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Hey, who moved the Arctic Circle?
by Mad Dog

 

For years scientists have known that her continents are sagging, her ocean floor has dropped, and her youthful figure has given way to a shape that would drive Richard Simmons to tears.

     I worry a lot about our planet. It is, after all, the only one we’ve got. Sure we’ve been planning on taking over Mars for years—we even sent a couple of spaceships up there to scope it out—but after seeing the movie Independence Day NASA came to the realization that it might not be such a good idea. I guess the thought of running into the Fresh Prince of Bel Air and a huge group of special effects artists scared them off.

     While other people concern themselves with problems like global warming, dwindling rain forests and holes in the ozone layer big enough to drive Anna Nicole Smith through, the truth is these are all problems which we, as the closest things we have to intelligent beings on this planet, can take care of on our own. But Mother Earth, being the middle-aged universe-frau she is, is going through bodily changes we have no control over.

     For years scientists have known that her continents are sagging, her ocean floor has dropped, and her youthful figure has given way to a shape that would drive Richard Simmons to tears, something normally reserved for David Letterman. But now they’ve made a more startling discovery: Howard Stern can drive Richard Simmons to tears too. Actually, they’ve known this for years. The real news is that the Arctic Circle has moved.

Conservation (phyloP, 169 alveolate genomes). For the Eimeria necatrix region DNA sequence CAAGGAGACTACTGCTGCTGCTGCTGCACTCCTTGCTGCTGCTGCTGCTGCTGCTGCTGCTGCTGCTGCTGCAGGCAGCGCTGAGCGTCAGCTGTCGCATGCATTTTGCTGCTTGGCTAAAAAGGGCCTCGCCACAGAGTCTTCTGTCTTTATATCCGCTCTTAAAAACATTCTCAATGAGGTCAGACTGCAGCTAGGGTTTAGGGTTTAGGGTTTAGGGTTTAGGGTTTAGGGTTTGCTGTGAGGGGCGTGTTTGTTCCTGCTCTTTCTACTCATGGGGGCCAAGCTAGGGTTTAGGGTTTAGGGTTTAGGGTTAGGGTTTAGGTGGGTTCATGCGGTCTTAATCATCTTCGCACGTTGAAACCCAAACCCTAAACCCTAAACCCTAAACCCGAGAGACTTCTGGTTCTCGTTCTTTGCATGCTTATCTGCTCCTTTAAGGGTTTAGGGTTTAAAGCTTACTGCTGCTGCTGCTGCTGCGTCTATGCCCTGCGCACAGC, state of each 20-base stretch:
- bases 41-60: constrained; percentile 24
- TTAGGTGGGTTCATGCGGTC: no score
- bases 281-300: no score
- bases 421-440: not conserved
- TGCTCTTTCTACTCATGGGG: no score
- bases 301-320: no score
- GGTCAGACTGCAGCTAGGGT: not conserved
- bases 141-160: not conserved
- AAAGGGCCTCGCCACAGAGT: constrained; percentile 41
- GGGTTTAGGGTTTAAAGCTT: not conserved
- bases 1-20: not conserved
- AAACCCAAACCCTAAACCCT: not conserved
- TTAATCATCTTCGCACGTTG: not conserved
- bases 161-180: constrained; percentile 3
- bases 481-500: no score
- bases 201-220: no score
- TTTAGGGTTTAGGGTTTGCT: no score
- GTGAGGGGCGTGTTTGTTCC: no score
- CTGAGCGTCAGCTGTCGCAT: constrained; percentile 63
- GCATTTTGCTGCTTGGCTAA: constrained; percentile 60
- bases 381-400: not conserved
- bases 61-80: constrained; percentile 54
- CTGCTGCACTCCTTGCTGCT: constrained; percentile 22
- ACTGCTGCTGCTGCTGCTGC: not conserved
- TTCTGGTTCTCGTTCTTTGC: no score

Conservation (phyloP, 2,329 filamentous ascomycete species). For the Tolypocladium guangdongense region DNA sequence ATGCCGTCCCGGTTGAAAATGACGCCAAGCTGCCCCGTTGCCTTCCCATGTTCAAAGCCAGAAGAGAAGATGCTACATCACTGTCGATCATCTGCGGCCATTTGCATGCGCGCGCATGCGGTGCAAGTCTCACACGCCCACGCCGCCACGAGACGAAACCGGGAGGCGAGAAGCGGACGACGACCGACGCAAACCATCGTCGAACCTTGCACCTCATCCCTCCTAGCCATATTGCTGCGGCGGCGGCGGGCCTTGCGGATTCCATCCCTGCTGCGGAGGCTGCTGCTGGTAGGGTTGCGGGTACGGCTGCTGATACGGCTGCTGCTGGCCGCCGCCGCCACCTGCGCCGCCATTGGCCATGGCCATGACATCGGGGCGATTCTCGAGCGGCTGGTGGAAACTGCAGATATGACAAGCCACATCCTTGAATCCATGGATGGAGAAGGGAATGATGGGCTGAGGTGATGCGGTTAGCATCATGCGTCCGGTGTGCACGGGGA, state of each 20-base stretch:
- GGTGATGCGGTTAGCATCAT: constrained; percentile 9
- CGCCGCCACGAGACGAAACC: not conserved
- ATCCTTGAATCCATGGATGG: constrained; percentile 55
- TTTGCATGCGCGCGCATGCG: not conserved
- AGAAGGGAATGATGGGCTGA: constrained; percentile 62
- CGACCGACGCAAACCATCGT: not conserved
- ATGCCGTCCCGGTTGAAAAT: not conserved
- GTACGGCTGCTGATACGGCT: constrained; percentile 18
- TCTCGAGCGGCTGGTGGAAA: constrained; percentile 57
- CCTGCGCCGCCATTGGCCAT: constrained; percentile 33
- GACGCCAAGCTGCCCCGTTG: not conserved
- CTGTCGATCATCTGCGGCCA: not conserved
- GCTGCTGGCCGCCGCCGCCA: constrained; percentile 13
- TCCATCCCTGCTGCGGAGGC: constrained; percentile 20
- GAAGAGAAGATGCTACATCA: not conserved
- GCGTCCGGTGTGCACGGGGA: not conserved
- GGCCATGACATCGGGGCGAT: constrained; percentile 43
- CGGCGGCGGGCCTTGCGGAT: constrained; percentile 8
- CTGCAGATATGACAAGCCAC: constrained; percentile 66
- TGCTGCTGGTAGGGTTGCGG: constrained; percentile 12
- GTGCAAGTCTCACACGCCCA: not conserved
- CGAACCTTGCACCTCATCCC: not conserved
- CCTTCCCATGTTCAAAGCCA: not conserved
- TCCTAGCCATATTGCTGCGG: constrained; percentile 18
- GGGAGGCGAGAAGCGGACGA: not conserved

Sonett claims that 900 million years ago a day was only 18 hours long, a fact that was verified by Strom Thurmond, who graduated high school that year.
     The Arctic Circle, for those of you who think Greenland is the name of Martha Stewart’s estate, is an imaginary line around the Earth about three-quarters of the way from the Equator (or the Earth’s waistline) to the North Pole (or the top of the Earth’s bald head). The area north of the Arctic Circle is known as the "Land of the Midnight Sun", everything south is "the Civilized World".

     The Land of the Midnight Sun is so named because the Land of 1000 Dances was taken by Cannibal and the Headhunters in 1965. That and the fact that the sun doesn’t set there on the summer solstice, which is defined as the longest day of the year, the beginning of summer, and both Meredith Baxter-Birney and Michael Gross’ birthdays, answering once and for all what the family tie was on Family Ties.

     That day—usually June 21st but soon to be the third Monday in June so bank employees and disgruntled postal workers can have a three-day weekend—the sun comes up and makes a circle around the sky but doesn’t set until August 2nd. Really. Ask Mr. Wizard if you don’t believe me.